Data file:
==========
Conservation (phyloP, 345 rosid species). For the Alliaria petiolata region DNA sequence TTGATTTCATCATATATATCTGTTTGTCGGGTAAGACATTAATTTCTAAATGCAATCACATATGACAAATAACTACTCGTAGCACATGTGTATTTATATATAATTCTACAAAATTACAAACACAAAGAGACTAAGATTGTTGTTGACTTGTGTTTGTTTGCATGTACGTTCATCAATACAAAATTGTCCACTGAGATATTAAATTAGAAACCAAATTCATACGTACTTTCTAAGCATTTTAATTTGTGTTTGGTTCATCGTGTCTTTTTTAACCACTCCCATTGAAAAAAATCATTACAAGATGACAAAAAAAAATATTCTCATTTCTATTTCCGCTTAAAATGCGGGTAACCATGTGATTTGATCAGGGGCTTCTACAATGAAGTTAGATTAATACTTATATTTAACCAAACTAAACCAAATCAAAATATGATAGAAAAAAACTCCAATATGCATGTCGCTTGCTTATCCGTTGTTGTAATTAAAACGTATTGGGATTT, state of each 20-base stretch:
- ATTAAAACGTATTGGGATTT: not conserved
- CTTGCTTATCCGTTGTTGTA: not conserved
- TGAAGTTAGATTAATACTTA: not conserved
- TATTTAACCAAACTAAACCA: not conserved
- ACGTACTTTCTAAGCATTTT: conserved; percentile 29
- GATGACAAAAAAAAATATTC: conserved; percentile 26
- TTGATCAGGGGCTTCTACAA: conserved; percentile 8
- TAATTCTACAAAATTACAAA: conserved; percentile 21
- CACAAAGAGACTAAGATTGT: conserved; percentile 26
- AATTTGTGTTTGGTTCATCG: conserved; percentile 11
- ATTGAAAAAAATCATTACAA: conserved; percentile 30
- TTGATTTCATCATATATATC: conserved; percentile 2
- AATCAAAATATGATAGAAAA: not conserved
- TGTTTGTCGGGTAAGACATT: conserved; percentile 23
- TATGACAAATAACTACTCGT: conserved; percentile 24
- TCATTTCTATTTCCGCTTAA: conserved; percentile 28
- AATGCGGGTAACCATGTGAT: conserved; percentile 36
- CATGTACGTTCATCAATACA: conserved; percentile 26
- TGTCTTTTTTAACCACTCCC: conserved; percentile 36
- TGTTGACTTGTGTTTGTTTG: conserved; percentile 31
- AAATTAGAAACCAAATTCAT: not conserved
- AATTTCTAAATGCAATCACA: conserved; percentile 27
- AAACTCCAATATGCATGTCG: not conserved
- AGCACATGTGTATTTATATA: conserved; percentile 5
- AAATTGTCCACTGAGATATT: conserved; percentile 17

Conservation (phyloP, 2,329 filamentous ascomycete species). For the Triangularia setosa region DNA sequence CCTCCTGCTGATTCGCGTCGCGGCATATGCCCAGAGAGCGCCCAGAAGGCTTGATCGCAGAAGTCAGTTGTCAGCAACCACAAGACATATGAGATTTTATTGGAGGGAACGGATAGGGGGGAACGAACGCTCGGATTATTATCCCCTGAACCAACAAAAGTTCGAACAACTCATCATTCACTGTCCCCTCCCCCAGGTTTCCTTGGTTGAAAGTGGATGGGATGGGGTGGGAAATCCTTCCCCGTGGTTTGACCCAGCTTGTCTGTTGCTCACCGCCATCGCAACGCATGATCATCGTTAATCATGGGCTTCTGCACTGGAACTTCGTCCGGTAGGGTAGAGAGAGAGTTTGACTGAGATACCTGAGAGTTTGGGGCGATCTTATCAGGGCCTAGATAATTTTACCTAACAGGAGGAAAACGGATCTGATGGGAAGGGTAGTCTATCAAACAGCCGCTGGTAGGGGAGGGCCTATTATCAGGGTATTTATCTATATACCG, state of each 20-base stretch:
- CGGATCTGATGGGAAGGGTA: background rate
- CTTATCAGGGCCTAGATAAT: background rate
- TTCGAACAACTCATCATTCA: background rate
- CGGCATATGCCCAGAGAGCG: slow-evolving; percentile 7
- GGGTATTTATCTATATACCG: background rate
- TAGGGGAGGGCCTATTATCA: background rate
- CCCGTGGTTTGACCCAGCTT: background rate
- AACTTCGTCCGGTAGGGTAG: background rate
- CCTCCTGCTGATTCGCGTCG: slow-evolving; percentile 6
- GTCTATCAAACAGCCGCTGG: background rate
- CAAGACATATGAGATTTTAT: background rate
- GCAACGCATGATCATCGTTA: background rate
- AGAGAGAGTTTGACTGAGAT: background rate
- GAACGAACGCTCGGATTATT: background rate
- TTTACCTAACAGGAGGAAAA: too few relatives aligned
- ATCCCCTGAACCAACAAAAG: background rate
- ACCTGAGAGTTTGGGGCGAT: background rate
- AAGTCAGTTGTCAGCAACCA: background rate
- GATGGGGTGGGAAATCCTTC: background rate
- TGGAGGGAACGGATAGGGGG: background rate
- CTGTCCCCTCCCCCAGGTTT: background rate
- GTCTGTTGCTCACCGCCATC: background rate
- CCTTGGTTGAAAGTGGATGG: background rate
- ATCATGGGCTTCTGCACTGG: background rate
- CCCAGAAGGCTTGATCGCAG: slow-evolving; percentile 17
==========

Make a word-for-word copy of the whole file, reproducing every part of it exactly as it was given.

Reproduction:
Conservation (phyloP, 345 rosid species). For the Alliaria petiolata region DNA sequence TTGATTTCATCATATATATCTGTTTGTCGGGTAAGACATTAATTTCTAAATGCAATCACATATGACAAATAACTACTCGTAGCACATGTGTATTTATATATAATTCTACAAAATTACAAACACAAAGAGACTAAGATTGTTGTTGACTTGTGTTTGTTTGCATGTACGTTCATCAATACAAAATTGTCCACTGAGATATTAAATTAGAAACCAAATTCATACGTACTTTCTAAGCATTTTAATTTGTGTTTGGTTCATCGTGTCTTTTTTAACCACTCCCATTGAAAAAAATCATTACAAGATGACAAAAAAAAATATTCTCATTTCTATTTCCGCTTAAAATGCGGGTAACCATGTGATTTGATCAGGGGCTTCTACAATGAAGTTAGATTAATACTTATATTTAACCAAACTAAACCAAATCAAAATATGATAGAAAAAAACTCCAATATGCATGTCGCTTGCTTATCCGTTGTTGTAATTAAAACGTATTGGGATTT, state of each 20-base stretch:
- ATTAAAACGTATTGGGATTT: not conserved
- CTTGCTTATCCGTTGTTGTA: not conserved
- TGAAGTTAGATTAATACTTA: not conserved
- TATTTAACCAAACTAAACCA: not conserved
- ACGTACTTTCTAAGCATTTT: conserved; percentile 29
- GATGACAAAAAAAAATATTC: conserved; percentile 26
- TTGATCAGGGGCTTCTACAA: conserved; percentile 8
- TAATTCTACAAAATTACAAA: conserved; percentile 21
- CACAAAGAGACTAAGATTGT: conserved; percentile 26
- AATTTGTGTTTGGTTCATCG: conserved; percentile 11
- ATTGAAAAAAATCATTACAA: conserved; percentile 30
- TTGATTTCATCATATATATC: conserved; percentile 2
- AATCAAAATATGATAGAAAA: not conserved
- TGTTTGTCGGGTAAGACATT: conserved; percentile 23
- TATGACAAATAACTACTCGT: conserved; percentile 24
- TCATTTCTATTTCCGCTTAA: conserved; percentile 28
- AATGCGGGTAACCATGTGAT: conserved; percentile 36
- CATGTACGTTCATCAATACA: conserved; percentile 26
- TGTCTTTTTTAACCACTCCC: conserved; percentile 36
- TGTTGACTTGTGTTTGTTTG: conserved; percentile 31
- AAATTAGAAACCAAATTCAT: not conserved
- AATTTCTAAATGCAATCACA: conserved; percentile 27
- AAACTCCAATATGCATGTCG: not conserved
- AGCACATGTGTATTTATATA: conserved; percentile 5
- AAATTGTCCACTGAGATATT: conserved; percentile 17

Conservation (phyloP, 2,329 filamentous ascomycete species). For the Triangularia setosa region DNA sequence CCTCCTGCTGATTCGCGTCGCGGCATATGCCCAGAGAGCGCCCAGAAGGCTTGATCGCAGAAGTCAGTTGTCAGCAACCACAAGACATATGAGATTTTATTGGAGGGAACGGATAGGGGGGAACGAACGCTCGGATTATTATCCCCTGAACCAACAAAAGTTCGAACAACTCATCATTCACTGTCCCCTCCCCCAGGTTTCCTTGGTTGAAAGTGGATGGGATGGGGTGGGAAATCCTTCCCCGTGGTTTGACCCAGCTTGTCTGTTGCTCACCGCCATCGCAACGCATGATCATCGTTAATCATGGGCTTCTGCACTGGAACTTCGTCCGGTAGGGTAGAGAGAGAGTTTGACTGAGATACCTGAGAGTTTGGGGCGATCTTATCAGGGCCTAGATAATTTTACCTAACAGGAGGAAAACGGATCTGATGGGAAGGGTAGTCTATCAAACAGCCGCTGGTAGGGGAGGGCCTATTATCAGGGTATTTATCTATATACCG, state of each 20-base stretch:
- CGGATCTGATGGGAAGGGTA: background rate
- CTTATCAGGGCCTAGATAAT: background rate
- TTCGAACAACTCATCATTCA: background rate
- CGGCATATGCCCAGAGAGCG: slow-evolving; percentile 7
- GGGTATTTATCTATATACCG: background rate
- TAGGGGAGGGCCTATTATCA: background rate
- CCCGTGGTTTGACCCAGCTT: background rate
- AACTTCGTCCGGTAGGGTAG: background rate
- CCTCCTGCTGATTCGCGTCG: slow-evolving; percentile 6
- GTCTATCAAACAGCCGCTGG: background rate
- CAAGACATATGAGATTTTAT: background rate
- GCAACGCATGATCATCGTTA: background rate
- AGAGAGAGTTTGACTGAGAT: background rate
- GAACGAACGCTCGGATTATT: background rate
- TTTACCTAACAGGAGGAAAA: too few relatives aligned
- ATCCCCTGAACCAACAAAAG: background rate
- ACCTGAGAGTTTGGGGCGAT: background rate
- AAGTCAGTTGTCAGCAACCA: background rate
- GATGGGGTGGGAAATCCTTC: background rate
- TGGAGGGAACGGATAGGGGG: background rate
- CTGTCCCCTCCCCCAGGTTT: background rate
- GTCTGTTGCTCACCGCCATC: background rate
- CCTTGGTTGAAAGTGGATGG: background rate
- ATCATGGGCTTCTGCACTGG: background rate
- CCCAGAAGGCTTGATCGCAG: slow-evolving; percentile 17